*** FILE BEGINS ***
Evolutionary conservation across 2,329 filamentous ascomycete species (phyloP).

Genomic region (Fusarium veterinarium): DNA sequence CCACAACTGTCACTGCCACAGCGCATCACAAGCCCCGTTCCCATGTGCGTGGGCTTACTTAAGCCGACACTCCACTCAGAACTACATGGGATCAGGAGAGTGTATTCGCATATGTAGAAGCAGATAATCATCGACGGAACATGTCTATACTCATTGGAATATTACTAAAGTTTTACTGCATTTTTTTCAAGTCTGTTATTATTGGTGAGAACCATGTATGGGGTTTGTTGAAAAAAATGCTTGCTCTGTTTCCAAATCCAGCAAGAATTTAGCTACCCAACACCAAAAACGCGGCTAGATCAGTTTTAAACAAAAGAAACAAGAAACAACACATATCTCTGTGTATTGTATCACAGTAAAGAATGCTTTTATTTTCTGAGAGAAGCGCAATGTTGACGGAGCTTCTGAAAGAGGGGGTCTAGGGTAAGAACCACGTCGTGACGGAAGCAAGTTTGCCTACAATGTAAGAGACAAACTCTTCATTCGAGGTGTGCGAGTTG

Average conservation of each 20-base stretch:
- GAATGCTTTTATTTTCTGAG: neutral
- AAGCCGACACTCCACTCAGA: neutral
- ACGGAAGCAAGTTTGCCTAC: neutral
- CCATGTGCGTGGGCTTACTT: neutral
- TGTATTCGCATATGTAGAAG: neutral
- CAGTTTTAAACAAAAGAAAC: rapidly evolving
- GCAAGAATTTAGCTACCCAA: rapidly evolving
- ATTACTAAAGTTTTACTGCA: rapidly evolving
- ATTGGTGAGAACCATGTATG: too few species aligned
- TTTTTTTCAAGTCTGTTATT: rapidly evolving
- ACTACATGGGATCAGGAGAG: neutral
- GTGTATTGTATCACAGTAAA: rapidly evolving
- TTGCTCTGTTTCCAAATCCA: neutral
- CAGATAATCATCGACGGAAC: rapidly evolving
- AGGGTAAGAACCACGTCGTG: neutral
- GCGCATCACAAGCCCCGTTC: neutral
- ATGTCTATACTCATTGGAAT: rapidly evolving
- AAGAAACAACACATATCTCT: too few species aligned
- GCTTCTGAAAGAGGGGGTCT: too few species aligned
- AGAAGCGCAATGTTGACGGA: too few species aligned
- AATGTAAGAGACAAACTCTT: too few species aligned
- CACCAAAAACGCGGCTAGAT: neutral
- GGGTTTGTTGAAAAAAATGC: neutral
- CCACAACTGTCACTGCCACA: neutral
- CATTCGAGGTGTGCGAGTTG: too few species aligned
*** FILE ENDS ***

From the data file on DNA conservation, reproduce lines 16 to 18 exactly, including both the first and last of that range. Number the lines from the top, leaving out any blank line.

- TTGCTCTGTTTCCAAATCCA: neutral
- CAGATAATCATCGACGGAAC: rapidly evolving
- AGGGTAAGAACCACGTCGTG: neutral